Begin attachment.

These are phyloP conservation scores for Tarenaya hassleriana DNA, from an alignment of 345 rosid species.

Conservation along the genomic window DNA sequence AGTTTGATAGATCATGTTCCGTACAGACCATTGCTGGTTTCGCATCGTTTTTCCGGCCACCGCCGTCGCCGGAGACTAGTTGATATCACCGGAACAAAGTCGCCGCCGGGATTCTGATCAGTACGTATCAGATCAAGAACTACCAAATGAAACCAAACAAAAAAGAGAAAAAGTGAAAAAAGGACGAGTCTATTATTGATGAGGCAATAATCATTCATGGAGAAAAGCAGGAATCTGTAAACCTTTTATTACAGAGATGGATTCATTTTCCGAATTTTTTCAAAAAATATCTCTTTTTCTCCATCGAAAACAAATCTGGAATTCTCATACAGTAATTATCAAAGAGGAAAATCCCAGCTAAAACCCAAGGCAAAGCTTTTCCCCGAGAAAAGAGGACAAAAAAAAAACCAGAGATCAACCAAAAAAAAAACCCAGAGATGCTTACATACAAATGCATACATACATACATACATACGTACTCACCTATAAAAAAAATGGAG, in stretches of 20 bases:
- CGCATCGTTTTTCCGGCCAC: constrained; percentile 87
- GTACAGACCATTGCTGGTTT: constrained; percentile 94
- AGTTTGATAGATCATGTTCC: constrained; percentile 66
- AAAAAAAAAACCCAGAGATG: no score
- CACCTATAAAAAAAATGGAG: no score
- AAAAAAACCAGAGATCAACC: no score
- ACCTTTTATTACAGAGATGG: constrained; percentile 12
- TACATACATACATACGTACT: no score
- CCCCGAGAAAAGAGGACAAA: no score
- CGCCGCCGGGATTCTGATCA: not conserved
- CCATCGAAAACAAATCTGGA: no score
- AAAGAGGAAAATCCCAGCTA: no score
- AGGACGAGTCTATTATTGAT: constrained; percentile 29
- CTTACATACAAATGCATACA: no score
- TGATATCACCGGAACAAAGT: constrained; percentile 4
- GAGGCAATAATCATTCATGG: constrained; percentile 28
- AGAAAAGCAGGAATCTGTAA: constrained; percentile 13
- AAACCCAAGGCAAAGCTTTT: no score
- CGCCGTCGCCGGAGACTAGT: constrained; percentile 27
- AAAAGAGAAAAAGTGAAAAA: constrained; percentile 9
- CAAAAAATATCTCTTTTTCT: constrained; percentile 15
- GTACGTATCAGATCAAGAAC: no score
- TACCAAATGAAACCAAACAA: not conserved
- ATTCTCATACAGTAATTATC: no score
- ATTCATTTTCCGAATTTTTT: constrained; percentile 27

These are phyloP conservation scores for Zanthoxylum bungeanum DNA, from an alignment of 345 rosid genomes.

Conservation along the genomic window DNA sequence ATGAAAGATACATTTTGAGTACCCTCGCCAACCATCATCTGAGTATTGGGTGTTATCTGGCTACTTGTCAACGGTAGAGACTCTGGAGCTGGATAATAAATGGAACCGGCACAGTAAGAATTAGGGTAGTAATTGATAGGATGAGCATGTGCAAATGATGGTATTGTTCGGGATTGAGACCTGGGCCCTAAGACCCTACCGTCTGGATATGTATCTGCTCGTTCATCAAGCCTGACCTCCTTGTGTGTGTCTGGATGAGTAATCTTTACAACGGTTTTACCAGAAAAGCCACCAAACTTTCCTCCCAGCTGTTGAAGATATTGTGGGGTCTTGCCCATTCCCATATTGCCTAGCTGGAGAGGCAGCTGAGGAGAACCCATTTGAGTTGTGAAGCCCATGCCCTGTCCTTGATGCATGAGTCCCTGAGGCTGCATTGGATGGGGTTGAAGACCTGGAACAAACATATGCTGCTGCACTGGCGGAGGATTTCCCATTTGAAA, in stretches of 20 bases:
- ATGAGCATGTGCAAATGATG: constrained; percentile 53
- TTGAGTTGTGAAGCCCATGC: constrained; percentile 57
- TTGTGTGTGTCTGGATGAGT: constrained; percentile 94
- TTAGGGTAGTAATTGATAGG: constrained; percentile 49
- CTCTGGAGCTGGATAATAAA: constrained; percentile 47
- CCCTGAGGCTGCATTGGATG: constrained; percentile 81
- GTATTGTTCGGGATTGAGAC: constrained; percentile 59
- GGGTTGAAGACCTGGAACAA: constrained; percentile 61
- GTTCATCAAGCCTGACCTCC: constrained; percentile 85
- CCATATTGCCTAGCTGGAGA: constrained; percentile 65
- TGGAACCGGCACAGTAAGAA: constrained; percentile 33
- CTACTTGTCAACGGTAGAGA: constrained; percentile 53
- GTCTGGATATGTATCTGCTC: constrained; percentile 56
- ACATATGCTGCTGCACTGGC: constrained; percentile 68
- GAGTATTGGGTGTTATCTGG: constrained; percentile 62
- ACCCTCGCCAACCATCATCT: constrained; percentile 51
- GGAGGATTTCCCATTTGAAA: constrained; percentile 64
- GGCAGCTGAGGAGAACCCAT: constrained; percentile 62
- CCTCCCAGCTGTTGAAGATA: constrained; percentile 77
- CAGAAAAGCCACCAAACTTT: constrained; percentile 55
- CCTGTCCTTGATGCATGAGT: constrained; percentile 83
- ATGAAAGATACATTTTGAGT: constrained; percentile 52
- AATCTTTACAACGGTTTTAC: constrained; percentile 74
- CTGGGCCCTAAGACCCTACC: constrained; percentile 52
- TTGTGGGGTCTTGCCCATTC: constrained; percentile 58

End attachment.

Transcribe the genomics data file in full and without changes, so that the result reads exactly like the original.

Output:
These are phyloP conservation scores for Tarenaya hassleriana DNA, from an alignment of 345 rosid species.

Conservation along the genomic window DNA sequence AGTTTGATAGATCATGTTCCGTACAGACCATTGCTGGTTTCGCATCGTTTTTCCGGCCACCGCCGTCGCCGGAGACTAGTTGATATCACCGGAACAAAGTCGCCGCCGGGATTCTGATCAGTACGTATCAGATCAAGAACTACCAAATGAAACCAAACAAAAAAGAGAAAAAGTGAAAAAAGGACGAGTCTATTATTGATGAGGCAATAATCATTCATGGAGAAAAGCAGGAATCTGTAAACCTTTTATTACAGAGATGGATTCATTTTCCGAATTTTTTCAAAAAATATCTCTTTTTCTCCATCGAAAACAAATCTGGAATTCTCATACAGTAATTATCAAAGAGGAAAATCCCAGCTAAAACCCAAGGCAAAGCTTTTCCCCGAGAAAAGAGGACAAAAAAAAAACCAGAGATCAACCAAAAAAAAAACCCAGAGATGCTTACATACAAATGCATACATACATACATACATACGTACTCACCTATAAAAAAAATGGAG, in stretches of 20 bases:
- CGCATCGTTTTTCCGGCCAC: constrained; percentile 87
- GTACAGACCATTGCTGGTTT: constrained; percentile 94
- AGTTTGATAGATCATGTTCC: constrained; percentile 66
- AAAAAAAAAACCCAGAGATG: no score
- CACCTATAAAAAAAATGGAG: no score
- AAAAAAACCAGAGATCAACC: no score
- ACCTTTTATTACAGAGATGG: constrained; percentile 12
- TACATACATACATACGTACT: no score
- CCCCGAGAAAAGAGGACAAA: no score
- CGCCGCCGGGATTCTGATCA: not conserved
- CCATCGAAAACAAATCTGGA: no score
- AAAGAGGAAAATCCCAGCTA: no score
- AGGACGAGTCTATTATTGAT: constrained; percentile 29
- CTTACATACAAATGCATACA: no score
- TGATATCACCGGAACAAAGT: constrained; percentile 4
- GAGGCAATAATCATTCATGG: constrained; percentile 28
- AGAAAAGCAGGAATCTGTAA: constrained; percentile 13
- AAACCCAAGGCAAAGCTTTT: no score
- CGCCGTCGCCGGAGACTAGT: constrained; percentile 27
- AAAAGAGAAAAAGTGAAAAA: constrained; percentile 9
- CAAAAAATATCTCTTTTTCT: constrained; percentile 15
- GTACGTATCAGATCAAGAAC: no score
- TACCAAATGAAACCAAACAA: not conserved
- ATTCTCATACAGTAATTATC: no score
- ATTCATTTTCCGAATTTTTT: constrained; percentile 27

These are phyloP conservation scores for Zanthoxylum bungeanum DNA, from an alignment of 345 rosid genomes.

Conservation along the genomic window DNA sequence ATGAAAGATACATTTTGAGTACCCTCGCCAACCATCATCTGAGTATTGGGTGTTATCTGGCTACTTGTCAACGGTAGAGACTCTGGAGCTGGATAATAAATGGAACCGGCACAGTAAGAATTAGGGTAGTAATTGATAGGATGAGCATGTGCAAATGATGGTATTGTTCGGGATTGAGACCTGGGCCCTAAGACCCTACCGTCTGGATATGTATCTGCTCGTTCATCAAGCCTGACCTCCTTGTGTGTGTCTGGATGAGTAATCTTTACAACGGTTTTACCAGAAAAGCCACCAAACTTTCCTCCCAGCTGTTGAAGATATTGTGGGGTCTTGCCCATTCCCATATTGCCTAGCTGGAGAGGCAGCTGAGGAGAACCCATTTGAGTTGTGAAGCCCATGCCCTGTCCTTGATGCATGAGTCCCTGAGGCTGCATTGGATGGGGTTGAAGACCTGGAACAAACATATGCTGCTGCACTGGCGGAGGATTTCCCATTTGAAA, in stretches of 20 bases:
- ATGAGCATGTGCAAATGATG: constrained; percentile 53
- TTGAGTTGTGAAGCCCATGC: constrained; percentile 57
- TTGTGTGTGTCTGGATGAGT: constrained; percentile 94
- TTAGGGTAGTAATTGATAGG: constrained; percentile 49
- CTCTGGAGCTGGATAATAAA: constrained; percentile 47
- CCCTGAGGCTGCATTGGATG: constrained; percentile 81
- GTATTGTTCGGGATTGAGAC: constrained; percentile 59
- GGGTTGAAGACCTGGAACAA: constrained; percentile 61
- GTTCATCAAGCCTGACCTCC: constrained; percentile 85
- CCATATTGCCTAGCTGGAGA: constrained; percentile 65
- TGGAACCGGCACAGTAAGAA: constrained; percentile 33
- CTACTTGTCAACGGTAGAGA: constrained; percentile 53
- GTCTGGATATGTATCTGCTC: constrained; percentile 56
- ACATATGCTGCTGCACTGGC: constrained; percentile 68
- GAGTATTGGGTGTTATCTGG: constrained; percentile 62
- ACCCTCGCCAACCATCATCT: constrained; percentile 51
- GGAGGATTTCCCATTTGAAA: constrained; percentile 64
- GGCAGCTGAGGAGAACCCAT: constrained; percentile 62
- CCTCCCAGCTGTTGAAGATA: constrained; percentile 77
- CAGAAAAGCCACCAAACTTT: constrained; percentile 55
- CCTGTCCTTGATGCATGAGT: constrained; percentile 83
- ATGAAAGATACATTTTGAGT: constrained; percentile 52
- AATCTTTACAACGGTTTTAC: constrained; percentile 74
- CTGGGCCCTAAGACCCTACC: constrained; percentile 52
- TTGTGGGGTCTTGCCCATTC: constrained; percentile 58